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Student Musician Samuel Saunders Goes the Extra Mile to Provide Children with Music

When Detroit public schools cut music programs, the University of Michigan student took matters into his own hands and started Seven Mile Music.

Sam Saunders Is Bringing Music Back to Detroit

When Detroit public schools cut music programs, the University of Michigan student took matters into his own hands and started Seven Mile Music.

By Jasmin Suknanan, Stony Brook University

In TV shows and movies, the band geeks, kids who played sousaphones that were way too big for them or could barely lift their flute case, are often picked on by the “popular” kids, but later, their musical talents end up providing intellectual, creative and social benefits.

The feeling of accomplishment that washes over you after knowing you contributed and cooperated with a team where everyone has a diverse role in bringing a story to life is indescribable. If you listen carefully, every song has a story behind it. Many young children learn to play out other peoples’ stories before playing their own. So, when a decision is made to cut school-music programs, it also cuts students’ ability to tell their stories.

Student Musician Samuel Saunders Goes the Extra Mile to Provide Children with Music
Sam Saunders with a student (Image via The Michigan Daily)

Seven Mile Music is a music program founded by Sam Saunders, a student pursuing a career in music at the University of Michigan. The program seeks to provide Detroit children in grades K-12 with an enriching music experience, where public school students can take lessons for the low price of zero dollars.

The Road to Inspiration

Saunders’ family owned an old piano that his mom would occasionally play. At ten, he began tinkering around on it and really enjoyed it. When he heard the news that Detroit public schools were cutting arts and music programs across the city, he was determined to help students get the enrichment they deserved.

“I began by driving across Seven Mile Road from the far west side (Telegraph Rd.) to the far east side (Kelly Rd.). This is about a 15-mile drive on a main road through the inner-city,” Saunders says. “I would stop at every community center, church, school or other similar establishment and pitch the idea of holding a free-music program at their space.”

After many weeks and a lot of driving, Saunders was able to connect with centers that believed in his mission. The relationships he established allowed him to start filling out legal paperwork and recruiting teachers who were just as passionate about providing Detroit’s youth with music education.

Dealing with Speed Bumps

Kelly Clarkson once said, “What doesn’t kill you makes you stronger.” In other words, don’t dwell on shortcomings. When the going gets tough, you’ll emerge stronger than before, and your efforts will pay off if you just keep pushing forward. Saunders has encountered his fair share of pushback from the project, most of which has come in the form of disinterest.

“We have had dozens of meetings with many different departments at the University of Michigan, and almost no help has ever been given,” he says.

Despite the setback, Saunders and his team were able to build a large, supportive network of foundations and neighborhood groups.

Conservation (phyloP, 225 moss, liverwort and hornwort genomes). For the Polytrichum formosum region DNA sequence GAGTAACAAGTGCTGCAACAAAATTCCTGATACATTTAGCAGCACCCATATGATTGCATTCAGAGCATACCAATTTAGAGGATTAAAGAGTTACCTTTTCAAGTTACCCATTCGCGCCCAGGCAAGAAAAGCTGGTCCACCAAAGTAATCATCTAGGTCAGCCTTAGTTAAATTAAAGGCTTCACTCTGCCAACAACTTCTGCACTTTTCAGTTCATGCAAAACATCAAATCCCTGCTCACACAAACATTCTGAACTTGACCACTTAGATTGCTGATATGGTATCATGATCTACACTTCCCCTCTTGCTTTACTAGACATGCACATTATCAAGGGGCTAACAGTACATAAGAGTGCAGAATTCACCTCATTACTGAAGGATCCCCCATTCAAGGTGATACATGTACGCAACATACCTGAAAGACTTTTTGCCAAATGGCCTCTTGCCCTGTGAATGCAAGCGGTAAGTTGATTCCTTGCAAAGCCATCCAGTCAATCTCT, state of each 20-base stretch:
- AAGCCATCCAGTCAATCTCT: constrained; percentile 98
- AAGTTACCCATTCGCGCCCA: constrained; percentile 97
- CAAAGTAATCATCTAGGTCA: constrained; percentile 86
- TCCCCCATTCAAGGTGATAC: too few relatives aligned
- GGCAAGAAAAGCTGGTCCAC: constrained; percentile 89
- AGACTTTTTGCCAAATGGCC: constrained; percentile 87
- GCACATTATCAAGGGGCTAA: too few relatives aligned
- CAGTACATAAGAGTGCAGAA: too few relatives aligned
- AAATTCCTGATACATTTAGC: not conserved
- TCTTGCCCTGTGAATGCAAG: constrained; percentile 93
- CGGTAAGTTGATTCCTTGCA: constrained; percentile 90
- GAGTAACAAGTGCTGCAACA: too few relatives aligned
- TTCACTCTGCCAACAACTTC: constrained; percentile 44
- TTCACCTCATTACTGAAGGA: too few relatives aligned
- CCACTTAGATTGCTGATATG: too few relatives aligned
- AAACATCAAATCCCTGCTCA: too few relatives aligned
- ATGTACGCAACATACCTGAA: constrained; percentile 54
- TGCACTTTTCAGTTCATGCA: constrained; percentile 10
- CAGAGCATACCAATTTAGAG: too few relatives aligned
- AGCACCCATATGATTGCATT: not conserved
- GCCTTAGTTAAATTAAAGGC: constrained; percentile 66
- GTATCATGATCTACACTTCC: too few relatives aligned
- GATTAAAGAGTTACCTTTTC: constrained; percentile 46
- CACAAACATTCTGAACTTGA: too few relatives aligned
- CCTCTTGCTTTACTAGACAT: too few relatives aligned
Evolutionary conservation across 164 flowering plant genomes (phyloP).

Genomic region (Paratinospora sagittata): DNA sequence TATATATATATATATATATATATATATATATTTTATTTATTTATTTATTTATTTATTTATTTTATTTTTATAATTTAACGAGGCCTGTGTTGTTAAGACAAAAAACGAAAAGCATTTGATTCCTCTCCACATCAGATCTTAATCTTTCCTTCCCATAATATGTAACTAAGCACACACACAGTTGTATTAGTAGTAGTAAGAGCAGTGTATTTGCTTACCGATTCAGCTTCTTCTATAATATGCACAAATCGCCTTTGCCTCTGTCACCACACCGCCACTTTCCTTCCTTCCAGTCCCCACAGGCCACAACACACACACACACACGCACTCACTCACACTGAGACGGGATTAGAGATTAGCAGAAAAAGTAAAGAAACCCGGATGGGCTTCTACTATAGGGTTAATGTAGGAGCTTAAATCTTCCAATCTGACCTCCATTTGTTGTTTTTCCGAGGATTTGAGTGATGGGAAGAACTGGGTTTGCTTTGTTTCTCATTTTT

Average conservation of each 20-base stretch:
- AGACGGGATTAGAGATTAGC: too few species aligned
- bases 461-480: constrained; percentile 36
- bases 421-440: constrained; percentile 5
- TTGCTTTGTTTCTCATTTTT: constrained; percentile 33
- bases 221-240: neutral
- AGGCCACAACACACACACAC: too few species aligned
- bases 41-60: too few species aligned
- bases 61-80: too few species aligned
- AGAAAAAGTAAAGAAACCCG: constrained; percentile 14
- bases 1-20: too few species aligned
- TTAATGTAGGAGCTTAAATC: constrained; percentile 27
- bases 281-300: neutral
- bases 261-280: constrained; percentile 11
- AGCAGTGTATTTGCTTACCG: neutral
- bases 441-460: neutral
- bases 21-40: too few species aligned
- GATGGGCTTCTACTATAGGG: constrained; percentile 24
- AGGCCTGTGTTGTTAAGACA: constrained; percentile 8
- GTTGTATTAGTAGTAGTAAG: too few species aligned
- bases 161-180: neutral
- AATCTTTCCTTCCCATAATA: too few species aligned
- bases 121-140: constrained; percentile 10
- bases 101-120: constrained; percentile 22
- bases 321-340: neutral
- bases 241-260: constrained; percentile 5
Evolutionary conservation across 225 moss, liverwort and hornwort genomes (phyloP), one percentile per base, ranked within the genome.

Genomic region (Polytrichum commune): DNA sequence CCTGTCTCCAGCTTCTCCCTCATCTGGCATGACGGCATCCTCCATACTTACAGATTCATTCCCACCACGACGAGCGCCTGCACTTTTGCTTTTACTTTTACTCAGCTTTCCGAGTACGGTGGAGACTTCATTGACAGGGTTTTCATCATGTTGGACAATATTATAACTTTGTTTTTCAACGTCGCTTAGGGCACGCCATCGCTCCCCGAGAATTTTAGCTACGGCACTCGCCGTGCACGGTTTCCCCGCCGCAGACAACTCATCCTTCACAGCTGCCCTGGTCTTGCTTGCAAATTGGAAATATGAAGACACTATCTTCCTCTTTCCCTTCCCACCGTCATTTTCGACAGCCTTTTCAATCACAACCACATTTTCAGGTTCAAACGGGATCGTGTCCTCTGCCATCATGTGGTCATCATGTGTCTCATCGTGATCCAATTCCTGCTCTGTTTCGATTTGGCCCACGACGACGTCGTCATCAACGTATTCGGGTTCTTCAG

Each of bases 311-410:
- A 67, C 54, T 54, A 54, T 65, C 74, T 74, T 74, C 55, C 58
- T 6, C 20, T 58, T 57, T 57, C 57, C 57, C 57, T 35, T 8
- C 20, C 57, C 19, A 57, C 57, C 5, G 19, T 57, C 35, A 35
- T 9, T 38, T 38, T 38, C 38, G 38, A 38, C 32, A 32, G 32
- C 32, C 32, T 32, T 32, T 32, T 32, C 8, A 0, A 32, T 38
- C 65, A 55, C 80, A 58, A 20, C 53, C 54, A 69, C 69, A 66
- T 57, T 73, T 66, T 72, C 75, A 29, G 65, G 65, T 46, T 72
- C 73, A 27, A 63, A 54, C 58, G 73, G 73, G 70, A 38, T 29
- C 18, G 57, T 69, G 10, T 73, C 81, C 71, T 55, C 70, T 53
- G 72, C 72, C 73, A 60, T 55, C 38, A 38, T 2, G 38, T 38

Highway to Help

Seven Mile Music has close ties to two Detroit community groups in a neighborhood called Brightmoor. The first, Mission:City, offers the “Summer in the City Arts Camp” to students, while the Murphy Performance Academy offers after-school programs and serves as a site of instruction for Seven Mile Music.

Seven Mile Music also provides students with an incredible summer-camp opportunity called the Brightmoor Arts Camp. The Char and Chuck Fowler Family Foundation provided Seven Mile Music with a grant last year, allowing students the opportunity to attend the eight-week camp.

“Brightmoor is one of the most challenged neighborhoods in the country,” says Saunders. “It is the lowest income neighborhood in Michigan, and it’s the area of Detroit most affected by drugs and violence.

“For a child in Detroit, I believe a music education to be one of the single most powerful tools to allow someone to potentially rise above their circumstance,” he says. “On a smaller level, it is something that can bring joy to a child, particularly in a situation where that sort of thing is somewhat lacking.”

Saunders strongly believes that the way his program allows children to have a space where they can have fun is a victory in itself. Seven Mile Music provides lessons to around 100 children every week.

Down the Road

While he is working hard to help kids get an opportunity to play music at the moment, Saunders has dreams of his own as well. While pursuing his degree at the University of Michigan, he is looking ahead to a time when he can work to earn a career in the music business.

He is currently looking into graduate school, but still has his sights set on bigger goals for Seven Mile Music.

“A couple years from now, I hope to see Seven Mile Music’s programs instituted in schools all across the city,” he says. “We are planning to establish after-school music education in three schools across the city starting this coming fall.”

In the end, Saunders just wants to find a way to give every kid in Detroit a chance to play music if they want to. Performing changed his life and gave him a lifelong passion for playing, and he wants music to be able to do the same for others in his city.

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